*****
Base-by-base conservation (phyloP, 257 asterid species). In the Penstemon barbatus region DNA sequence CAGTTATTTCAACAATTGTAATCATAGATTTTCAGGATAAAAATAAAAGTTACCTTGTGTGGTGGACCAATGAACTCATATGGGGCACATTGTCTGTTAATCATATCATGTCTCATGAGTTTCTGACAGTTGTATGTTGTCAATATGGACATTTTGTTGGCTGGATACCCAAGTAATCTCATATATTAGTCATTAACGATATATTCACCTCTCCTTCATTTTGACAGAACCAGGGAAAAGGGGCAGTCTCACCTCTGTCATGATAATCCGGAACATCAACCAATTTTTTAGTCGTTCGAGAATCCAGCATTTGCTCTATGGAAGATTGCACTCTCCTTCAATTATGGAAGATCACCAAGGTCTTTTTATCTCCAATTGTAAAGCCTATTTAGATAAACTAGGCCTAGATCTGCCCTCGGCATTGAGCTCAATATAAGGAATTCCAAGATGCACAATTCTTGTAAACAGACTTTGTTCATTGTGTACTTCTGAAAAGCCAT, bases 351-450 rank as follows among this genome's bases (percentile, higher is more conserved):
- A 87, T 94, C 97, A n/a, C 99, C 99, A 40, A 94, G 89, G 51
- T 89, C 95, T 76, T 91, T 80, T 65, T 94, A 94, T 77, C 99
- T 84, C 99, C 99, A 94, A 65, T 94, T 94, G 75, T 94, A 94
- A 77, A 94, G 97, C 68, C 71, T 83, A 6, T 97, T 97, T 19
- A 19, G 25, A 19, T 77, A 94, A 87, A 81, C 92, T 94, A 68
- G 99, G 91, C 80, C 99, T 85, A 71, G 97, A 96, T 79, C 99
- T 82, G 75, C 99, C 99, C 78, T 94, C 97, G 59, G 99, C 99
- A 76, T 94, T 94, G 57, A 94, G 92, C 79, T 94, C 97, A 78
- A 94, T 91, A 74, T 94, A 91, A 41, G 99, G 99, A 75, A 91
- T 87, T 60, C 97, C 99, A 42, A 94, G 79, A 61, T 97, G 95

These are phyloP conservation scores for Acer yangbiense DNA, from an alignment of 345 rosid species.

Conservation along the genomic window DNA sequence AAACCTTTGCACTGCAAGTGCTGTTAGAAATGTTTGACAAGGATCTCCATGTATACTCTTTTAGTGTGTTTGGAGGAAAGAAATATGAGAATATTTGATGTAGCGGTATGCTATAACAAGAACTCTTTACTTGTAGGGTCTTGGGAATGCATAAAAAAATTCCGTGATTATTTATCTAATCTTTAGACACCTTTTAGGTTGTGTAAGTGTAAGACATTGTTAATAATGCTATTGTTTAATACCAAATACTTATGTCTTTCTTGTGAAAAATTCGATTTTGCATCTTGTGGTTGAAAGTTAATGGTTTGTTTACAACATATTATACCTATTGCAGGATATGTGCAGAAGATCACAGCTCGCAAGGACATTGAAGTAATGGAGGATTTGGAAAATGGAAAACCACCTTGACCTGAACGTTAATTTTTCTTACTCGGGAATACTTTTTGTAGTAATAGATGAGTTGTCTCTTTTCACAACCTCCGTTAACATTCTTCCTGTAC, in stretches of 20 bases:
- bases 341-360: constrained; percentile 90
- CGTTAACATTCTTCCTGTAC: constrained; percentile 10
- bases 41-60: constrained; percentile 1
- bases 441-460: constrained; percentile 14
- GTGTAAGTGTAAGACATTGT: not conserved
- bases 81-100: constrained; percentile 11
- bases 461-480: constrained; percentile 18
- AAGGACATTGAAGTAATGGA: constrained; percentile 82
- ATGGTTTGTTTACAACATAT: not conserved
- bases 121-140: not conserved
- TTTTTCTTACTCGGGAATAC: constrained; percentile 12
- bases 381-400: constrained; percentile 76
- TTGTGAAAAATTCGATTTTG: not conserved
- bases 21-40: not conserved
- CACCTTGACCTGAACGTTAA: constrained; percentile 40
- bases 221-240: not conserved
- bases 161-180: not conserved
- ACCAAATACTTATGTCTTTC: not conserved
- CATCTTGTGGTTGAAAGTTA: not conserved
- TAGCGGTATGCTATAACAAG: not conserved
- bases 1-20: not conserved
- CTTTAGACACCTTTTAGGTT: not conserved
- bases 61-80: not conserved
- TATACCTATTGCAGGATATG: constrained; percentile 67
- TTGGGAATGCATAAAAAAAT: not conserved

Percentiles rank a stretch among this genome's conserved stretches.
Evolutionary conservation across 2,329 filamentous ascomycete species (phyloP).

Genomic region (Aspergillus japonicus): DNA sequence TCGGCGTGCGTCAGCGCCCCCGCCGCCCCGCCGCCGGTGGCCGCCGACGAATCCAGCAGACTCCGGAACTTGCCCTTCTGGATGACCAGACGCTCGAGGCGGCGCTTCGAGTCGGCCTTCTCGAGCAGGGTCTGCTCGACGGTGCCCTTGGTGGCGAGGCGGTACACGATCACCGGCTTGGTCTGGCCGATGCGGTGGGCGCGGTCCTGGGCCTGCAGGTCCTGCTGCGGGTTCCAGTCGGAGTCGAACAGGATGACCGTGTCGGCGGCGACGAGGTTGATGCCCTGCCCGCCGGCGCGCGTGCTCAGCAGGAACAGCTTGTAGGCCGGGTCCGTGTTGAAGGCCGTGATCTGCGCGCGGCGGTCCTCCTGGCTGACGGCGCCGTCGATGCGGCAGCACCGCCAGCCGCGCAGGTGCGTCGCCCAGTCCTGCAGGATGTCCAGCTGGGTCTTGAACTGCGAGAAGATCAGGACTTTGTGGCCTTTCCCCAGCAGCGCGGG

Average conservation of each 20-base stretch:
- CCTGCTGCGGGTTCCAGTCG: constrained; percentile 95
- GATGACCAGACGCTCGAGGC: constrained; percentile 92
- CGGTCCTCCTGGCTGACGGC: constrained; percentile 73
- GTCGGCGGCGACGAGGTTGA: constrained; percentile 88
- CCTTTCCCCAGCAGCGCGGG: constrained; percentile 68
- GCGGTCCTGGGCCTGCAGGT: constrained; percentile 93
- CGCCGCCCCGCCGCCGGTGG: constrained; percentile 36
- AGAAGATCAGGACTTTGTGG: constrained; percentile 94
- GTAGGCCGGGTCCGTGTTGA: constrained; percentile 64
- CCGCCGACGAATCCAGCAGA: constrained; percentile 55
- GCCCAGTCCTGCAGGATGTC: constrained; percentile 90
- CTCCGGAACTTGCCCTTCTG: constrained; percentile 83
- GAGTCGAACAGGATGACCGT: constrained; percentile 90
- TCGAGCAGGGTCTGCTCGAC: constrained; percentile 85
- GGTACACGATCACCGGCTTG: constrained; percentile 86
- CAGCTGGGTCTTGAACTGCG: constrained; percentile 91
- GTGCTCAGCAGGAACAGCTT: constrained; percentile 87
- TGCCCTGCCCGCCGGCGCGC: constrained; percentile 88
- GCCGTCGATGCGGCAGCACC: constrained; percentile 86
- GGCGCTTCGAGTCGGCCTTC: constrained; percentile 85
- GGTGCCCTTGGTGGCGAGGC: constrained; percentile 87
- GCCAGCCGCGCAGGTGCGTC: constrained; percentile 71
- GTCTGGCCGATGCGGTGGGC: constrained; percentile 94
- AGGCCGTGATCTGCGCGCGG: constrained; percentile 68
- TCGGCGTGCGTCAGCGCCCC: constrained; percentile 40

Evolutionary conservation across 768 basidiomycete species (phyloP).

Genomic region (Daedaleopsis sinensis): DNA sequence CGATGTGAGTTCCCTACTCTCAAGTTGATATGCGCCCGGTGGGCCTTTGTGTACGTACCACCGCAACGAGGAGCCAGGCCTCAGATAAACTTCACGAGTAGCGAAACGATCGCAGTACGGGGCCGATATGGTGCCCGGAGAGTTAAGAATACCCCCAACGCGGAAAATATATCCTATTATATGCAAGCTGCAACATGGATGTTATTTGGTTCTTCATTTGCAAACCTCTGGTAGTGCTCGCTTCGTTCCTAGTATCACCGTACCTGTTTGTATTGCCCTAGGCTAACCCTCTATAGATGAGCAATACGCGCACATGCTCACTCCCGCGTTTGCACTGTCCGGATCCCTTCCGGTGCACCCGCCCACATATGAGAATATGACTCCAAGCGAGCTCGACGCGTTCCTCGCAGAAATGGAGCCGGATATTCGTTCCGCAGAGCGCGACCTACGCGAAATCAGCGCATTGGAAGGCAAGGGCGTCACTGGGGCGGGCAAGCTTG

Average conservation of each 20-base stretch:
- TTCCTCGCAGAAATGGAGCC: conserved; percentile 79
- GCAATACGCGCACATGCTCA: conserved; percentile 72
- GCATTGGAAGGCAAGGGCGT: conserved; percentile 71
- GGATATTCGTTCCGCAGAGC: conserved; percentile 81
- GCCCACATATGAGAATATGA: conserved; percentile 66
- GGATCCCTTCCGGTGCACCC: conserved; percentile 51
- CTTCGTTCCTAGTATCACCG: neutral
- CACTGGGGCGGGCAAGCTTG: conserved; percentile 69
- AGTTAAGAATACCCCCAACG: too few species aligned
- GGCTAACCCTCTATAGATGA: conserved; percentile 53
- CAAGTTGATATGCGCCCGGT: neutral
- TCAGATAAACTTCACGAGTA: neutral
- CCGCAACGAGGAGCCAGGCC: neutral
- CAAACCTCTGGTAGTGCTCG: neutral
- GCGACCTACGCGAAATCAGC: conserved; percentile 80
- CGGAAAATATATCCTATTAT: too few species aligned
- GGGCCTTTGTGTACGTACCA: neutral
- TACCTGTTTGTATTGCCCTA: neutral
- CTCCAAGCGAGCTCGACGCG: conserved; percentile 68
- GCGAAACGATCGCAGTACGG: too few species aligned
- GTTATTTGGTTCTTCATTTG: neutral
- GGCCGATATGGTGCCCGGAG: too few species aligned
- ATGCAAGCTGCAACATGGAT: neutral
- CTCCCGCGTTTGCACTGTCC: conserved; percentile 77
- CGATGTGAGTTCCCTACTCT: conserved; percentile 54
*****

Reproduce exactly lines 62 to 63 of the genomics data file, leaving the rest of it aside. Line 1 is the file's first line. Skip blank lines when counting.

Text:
- GGCGCTTCGAGTCGGCCTTC: constrained; percentile 85
- GGTGCCCTTGGTGGCGAGGC: constrained; percentile 87